Tuesday, July 21, 2009

Lessons Learned at Summer Camp

My son just returned from a full week at Camp Whitsett. Camp Whitsett is six full days of everything a boy (or, more accurately, a boy scout) could want: camping under the stars, hiking, swimming in the lake, earning merit badges and eating bad food. And, without parental supervision, it has other benefits, including never brushing one's teeth, barely taking a shower, spending your daily allowance on chewy candies your mom would never allow, and perfecting the issuance of inappropriate body noises on demand. On paper, this is a boy's perfect week. 

So when I sent my son off with his duffle bag, fishing rod and three pre-stamped postcards, I gave him a big hug, confident that he was going to have the best week ever. Said child, already mortified by the PDA (no hugs in public! he hisses), had quickly skampered off to the waiting minivan, already taking in the adventure.

Since this was an electronics-free event, I did not hear from him all week. In his absence, I cleaned his room, sorted his socks, changed his bed, and petted his cat, who sat stoicly on his bed for the entire week, waiting for his boy to return. The house was quiet. The other kids barely fought, and it felt as if three kids had gone to camp, not one. It was a lovely, but short vacation.

We got the call on Saturday, right after I got the one and only postcard I would receive. The postcard read simply: I got my fire chit, I got my whittle chit, I am having fun. Love James. Given that he usually signs off with his first and last name (I guess he is usually concerned that we might get confused as to which James was writing to us), I took it that he might have missed us just a tad. The caller I barely recognized. The voice indicated that it was my son, and that he would be in the Target parking lot for pick-up between 4:00 and 4:30 and that he couldn't talk more, he had to give the phone to someone else. I did not recognize the voice. Void of energy, revealing a depth of exhaustion I've never heard in my boy's tone, I figured it was a bad connection.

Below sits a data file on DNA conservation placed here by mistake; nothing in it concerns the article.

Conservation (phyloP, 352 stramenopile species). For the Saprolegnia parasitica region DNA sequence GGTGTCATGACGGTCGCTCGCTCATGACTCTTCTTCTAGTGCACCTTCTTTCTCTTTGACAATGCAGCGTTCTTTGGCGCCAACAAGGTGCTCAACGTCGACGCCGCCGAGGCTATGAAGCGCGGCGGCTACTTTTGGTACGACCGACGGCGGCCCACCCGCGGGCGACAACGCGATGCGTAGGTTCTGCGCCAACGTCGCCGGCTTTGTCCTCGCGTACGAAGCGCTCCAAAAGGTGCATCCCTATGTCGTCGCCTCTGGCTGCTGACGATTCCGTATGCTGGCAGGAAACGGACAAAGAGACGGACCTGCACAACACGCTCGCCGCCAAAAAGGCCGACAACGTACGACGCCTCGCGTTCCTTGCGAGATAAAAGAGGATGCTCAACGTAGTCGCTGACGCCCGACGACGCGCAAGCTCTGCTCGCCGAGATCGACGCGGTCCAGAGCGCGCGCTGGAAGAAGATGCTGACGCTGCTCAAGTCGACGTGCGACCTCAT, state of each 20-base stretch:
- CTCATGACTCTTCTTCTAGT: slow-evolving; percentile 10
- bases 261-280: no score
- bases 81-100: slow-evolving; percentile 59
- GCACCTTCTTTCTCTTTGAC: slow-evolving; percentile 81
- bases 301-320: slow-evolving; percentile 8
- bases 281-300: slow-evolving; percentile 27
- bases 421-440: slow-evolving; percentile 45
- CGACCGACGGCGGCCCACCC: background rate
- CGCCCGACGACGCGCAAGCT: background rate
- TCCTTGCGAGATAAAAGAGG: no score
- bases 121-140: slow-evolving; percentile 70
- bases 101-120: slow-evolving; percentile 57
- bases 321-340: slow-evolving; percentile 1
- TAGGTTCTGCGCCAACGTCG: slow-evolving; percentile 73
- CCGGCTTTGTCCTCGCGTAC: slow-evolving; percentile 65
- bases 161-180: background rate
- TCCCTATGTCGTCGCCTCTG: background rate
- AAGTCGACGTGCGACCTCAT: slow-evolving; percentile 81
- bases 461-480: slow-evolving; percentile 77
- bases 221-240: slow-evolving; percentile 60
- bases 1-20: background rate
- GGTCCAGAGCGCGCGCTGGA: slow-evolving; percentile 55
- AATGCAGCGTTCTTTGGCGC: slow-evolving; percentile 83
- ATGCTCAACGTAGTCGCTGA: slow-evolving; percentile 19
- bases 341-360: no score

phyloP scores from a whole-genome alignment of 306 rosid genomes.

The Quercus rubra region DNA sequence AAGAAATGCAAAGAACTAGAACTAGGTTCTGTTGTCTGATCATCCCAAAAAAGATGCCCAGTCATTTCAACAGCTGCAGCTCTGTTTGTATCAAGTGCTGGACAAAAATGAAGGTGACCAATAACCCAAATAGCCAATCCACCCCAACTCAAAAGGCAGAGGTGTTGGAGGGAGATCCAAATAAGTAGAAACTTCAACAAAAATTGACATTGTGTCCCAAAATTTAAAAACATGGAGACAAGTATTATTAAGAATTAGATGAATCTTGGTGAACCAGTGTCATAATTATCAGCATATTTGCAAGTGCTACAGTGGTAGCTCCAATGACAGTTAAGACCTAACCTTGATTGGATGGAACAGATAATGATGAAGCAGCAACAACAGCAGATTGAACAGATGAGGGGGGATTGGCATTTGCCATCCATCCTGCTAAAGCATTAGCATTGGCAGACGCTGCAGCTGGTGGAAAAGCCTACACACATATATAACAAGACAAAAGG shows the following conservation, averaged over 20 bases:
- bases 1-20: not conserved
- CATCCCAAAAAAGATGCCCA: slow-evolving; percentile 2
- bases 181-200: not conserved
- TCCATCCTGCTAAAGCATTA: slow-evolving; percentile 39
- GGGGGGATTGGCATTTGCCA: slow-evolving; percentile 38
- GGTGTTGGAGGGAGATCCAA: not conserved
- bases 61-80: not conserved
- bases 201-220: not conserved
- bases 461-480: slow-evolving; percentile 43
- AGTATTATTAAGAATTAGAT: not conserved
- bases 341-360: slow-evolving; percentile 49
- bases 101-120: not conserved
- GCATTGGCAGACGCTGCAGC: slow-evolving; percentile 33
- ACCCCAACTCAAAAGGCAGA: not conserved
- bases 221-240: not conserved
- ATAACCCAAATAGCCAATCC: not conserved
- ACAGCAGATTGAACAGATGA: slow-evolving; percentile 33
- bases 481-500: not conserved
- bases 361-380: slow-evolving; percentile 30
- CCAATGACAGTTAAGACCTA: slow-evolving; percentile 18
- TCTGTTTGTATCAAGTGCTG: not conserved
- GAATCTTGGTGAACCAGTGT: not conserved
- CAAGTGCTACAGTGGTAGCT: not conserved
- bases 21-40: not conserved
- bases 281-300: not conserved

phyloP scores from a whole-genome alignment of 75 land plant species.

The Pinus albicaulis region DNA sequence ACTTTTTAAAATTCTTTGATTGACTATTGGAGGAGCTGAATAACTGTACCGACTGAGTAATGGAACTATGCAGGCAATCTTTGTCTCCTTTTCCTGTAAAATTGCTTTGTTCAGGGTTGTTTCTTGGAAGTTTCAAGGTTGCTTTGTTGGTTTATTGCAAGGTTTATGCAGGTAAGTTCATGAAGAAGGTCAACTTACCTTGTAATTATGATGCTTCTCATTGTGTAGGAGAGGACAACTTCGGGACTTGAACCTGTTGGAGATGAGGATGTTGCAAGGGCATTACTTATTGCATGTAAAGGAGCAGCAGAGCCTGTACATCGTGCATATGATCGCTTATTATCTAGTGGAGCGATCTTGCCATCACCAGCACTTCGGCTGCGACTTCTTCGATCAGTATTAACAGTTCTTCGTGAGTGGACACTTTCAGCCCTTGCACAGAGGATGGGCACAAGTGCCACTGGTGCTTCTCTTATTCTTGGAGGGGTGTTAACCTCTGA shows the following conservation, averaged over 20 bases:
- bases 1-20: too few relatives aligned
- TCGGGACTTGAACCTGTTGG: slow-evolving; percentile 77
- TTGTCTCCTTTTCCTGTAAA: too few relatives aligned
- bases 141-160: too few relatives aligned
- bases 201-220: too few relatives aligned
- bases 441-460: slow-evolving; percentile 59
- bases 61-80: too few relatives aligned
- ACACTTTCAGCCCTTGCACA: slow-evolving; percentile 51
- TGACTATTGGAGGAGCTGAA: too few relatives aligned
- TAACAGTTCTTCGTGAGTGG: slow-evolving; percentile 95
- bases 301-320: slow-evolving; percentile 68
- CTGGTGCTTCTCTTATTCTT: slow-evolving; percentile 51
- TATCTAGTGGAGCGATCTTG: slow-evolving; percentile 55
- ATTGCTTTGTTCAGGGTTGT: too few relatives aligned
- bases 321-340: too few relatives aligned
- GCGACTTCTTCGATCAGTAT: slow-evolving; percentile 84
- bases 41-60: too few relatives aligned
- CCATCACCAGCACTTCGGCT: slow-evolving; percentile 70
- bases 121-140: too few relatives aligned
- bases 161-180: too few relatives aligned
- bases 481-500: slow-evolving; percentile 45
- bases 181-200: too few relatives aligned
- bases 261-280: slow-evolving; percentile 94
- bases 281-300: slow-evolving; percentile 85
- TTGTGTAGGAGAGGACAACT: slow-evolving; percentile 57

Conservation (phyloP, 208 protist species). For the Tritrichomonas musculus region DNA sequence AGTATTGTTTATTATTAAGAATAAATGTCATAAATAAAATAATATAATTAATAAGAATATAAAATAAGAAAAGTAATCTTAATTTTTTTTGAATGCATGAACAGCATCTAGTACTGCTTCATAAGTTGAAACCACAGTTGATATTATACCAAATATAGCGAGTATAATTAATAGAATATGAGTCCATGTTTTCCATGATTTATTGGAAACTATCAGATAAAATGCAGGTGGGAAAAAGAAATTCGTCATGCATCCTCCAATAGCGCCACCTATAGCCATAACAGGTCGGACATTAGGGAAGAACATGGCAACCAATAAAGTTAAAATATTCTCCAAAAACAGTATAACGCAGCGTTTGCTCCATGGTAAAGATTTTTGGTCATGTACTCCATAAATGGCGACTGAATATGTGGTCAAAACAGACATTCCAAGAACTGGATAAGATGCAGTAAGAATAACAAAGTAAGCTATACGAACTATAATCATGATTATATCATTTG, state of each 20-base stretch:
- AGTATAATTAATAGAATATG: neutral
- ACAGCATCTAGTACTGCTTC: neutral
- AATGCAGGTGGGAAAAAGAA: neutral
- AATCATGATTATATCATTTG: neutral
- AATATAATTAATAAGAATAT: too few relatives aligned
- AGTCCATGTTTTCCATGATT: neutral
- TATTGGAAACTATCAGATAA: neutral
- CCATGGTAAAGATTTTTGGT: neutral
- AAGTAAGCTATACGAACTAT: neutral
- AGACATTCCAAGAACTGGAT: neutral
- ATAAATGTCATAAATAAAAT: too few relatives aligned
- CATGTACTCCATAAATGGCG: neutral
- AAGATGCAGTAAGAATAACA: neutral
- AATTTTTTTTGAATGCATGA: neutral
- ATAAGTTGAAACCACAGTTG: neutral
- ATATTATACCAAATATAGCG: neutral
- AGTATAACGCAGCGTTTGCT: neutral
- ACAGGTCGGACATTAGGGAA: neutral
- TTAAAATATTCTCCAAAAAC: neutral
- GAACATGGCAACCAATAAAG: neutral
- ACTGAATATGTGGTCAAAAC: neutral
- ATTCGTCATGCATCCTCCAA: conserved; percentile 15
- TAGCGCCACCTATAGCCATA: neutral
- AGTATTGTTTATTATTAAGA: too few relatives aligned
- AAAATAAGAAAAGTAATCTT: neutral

I also did not recognize the child that was waiting for me. This was a listless, sunburned, underweight kid who could barely pick up his backpack, much less his over-stuffed dufflebag. This was a kid who literally crawled into the backseat of my SUV, resting his head on the cool leather. Camp Whitsett did it. Camp Whitsett conquered my kid.

Now, I can't set up a tent full of bugs, release an army of raccoons, chipmunks and the occasional bear, force him to put all of his belongings in a bear bag, and make him hike between 5 and 10 miles daily. Nor can I replicate the lake swimming test, the brown food served at the mess tent (well, I might have some luck with that), or make him drink out of a mountain stream. Too bad, because the combination of all of these things totally wore out my son.

In the end, he earned three merit badges and the Beaver Award, a distinction that three of 300 campers achieved. He also mastered his lake swimming requirement, learned that it's hard to fish, discovered that chipmunks like Nutter Butters and insists that bears were in the campground. 

And three days later, he is still exhausted, lying on my tile floor watching Sponge Bob and asking for another Popsicle. And I have sent my husband out to REI to buy a tent.

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